Date: Tue, 12 Feb 2008 14:42:35 -0500
Reply-To: Sigurd Hermansen <HERMANS1@WESTAT.COM>
Sender: "SAS(r) Discussion" <SAS-L@LISTSERV.UGA.EDU>
From: Sigurd Hermansen <HERMANS1@WESTAT.COM>
Subject: Re: SQL logic help
Content-Type: text/plain; charset="us-ascii"
Kenneth correctly points out that SQL does not have the logical
equivalent of first.x. The first obs implies a first in a physical
sequence in a dataset. Since appropriate physical sequencing of a
dataset requires sorting, which may alter a physical sequence required
for other purposes, logic programming does not rely on (or recognize) a
physical sequence of obs in a dataset.
In SQL a database programmer relies on groups of distinct attribute
values (sets) instead of physical sequence. In a group that has distinct
key values (activity_date?), the MIN() summary function evaluates as
True when its argument becomes the earliest date of the activity_date
attribute. As a summary function, MIN() can only appear in a HAVING
clause of a GROUP BY clause.
Now if a group contains more than one instance of an activity_date and
they happen to have the earliest date value in that group, all satisfy
the condition MIN(activity_date). A SQL program will then yield for that
group more than one tuple and, possibly, more than one activity_ID. In
contrast the first.group condition arbitrarily selects the first of the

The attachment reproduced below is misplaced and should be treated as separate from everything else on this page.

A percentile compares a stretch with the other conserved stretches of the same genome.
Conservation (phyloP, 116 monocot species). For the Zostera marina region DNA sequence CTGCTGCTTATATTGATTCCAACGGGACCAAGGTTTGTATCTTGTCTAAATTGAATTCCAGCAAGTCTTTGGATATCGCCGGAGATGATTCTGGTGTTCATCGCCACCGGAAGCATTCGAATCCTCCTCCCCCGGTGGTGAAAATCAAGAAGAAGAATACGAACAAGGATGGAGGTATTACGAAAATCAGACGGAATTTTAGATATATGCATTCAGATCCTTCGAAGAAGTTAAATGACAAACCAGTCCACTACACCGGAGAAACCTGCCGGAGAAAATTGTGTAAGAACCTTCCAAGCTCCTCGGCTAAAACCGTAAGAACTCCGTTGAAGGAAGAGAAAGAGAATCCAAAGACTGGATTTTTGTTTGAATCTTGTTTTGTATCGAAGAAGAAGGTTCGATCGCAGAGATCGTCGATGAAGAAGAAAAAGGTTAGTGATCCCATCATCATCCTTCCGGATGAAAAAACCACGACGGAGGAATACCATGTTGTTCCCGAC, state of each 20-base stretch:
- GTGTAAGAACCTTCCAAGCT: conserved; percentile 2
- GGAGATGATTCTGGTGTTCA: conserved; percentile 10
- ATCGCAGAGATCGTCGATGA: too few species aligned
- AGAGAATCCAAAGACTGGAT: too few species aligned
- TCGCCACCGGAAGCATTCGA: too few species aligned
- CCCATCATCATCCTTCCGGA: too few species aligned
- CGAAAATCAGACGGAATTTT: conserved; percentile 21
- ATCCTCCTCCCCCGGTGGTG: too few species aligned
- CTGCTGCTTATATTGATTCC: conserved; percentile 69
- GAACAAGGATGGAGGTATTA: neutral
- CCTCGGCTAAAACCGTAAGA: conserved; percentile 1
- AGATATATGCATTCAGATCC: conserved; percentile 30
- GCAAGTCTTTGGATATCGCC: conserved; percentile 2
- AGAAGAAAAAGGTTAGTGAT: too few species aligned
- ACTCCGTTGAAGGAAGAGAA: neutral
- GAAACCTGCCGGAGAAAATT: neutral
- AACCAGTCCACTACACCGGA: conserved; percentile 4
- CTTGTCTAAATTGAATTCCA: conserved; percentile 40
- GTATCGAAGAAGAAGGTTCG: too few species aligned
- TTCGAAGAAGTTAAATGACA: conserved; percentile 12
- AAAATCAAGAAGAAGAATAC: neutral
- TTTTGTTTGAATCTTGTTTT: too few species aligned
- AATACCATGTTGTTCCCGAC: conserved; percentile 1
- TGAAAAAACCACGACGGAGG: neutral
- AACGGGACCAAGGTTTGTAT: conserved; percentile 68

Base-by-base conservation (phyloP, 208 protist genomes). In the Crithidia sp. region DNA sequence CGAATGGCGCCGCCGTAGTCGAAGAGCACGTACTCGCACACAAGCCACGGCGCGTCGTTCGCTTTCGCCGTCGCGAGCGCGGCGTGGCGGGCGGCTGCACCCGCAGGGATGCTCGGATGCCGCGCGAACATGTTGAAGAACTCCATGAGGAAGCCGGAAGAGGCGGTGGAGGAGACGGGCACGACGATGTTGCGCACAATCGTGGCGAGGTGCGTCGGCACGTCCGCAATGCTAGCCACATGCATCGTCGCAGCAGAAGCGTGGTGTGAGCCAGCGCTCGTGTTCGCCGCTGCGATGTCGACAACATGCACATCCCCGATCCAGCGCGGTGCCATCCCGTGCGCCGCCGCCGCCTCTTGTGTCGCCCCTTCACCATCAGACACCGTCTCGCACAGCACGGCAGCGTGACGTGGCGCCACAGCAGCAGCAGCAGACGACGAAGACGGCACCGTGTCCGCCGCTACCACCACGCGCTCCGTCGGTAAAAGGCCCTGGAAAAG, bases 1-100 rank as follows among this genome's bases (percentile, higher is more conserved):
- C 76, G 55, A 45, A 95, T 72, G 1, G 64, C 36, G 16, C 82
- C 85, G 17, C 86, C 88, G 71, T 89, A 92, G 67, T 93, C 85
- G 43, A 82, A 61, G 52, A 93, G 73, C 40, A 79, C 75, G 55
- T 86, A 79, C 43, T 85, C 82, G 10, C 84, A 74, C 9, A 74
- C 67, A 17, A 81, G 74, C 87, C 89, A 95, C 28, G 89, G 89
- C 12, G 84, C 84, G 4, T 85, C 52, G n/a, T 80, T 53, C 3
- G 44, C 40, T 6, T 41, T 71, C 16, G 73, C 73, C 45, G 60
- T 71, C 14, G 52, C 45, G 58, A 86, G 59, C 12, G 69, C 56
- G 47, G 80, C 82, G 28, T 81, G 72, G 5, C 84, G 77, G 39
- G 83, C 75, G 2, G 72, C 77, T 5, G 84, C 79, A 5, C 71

obs in the physical sequence of the dataset. Depending on specifications
of the sorting procedure, that sequence could be the order of obs in the
source dataset, or something else, and may not be reproducible unless
the programmer preserves the physical ordering of the source dataset and
If one precludes duplicated activity_date values in any group, the SQL
... select distinct group,activity_id,MIN(activity_date) from have
group by group,activity_ID
More than one tuple with the earliest activity_date in any group limited
to activity=2 will result in initial selection of multiple tuples. If
each has the same value of activity_id, the DISTINCT modifier will limit
the result to a single tuple.
Depending on what relations exist among the attributes activity, group,
activity_ID, and activity_date, other SQL programs could give you
different results. The first.x method doesn't require much in the way of
preconditions and key definitions, but it may only work for a particular
configuration of data and may be difficult to reproduce. The SAS Data
step solutions differ from SQL solutions in both theoretical and
practical ways. Over a number of years the logic of sets and relations
that SQL implements has become easier for me to grasp than the somewhat
more procedural logic of SAS Data steps (or equivalent scripting
languages such as PL/SQL and Transact/SQL). You'll have to decide what
course to take for yourself.
From: email@example.com [mailto:firstname.lastname@example.org]
On Behalf Of Reeza
Sent: Tuesday, February 12, 2008 12:42 PM
Subject: SQL logic help
I know this isn't quite the right group, but I also know there's a lot
of SQL programmers here.
I have a simple set of logic that I can't quite get to work.
I have a list of activities, the activity date, the group and the
What I need to do is select by group, the last activity, the date and
corresponding activitity ID for a specific activity.
In SAS my code would be something like this
proc sort data=have;
by group activity_date;
keep group activity_date activity_ID;
I just need some help translating this to SQL, please :)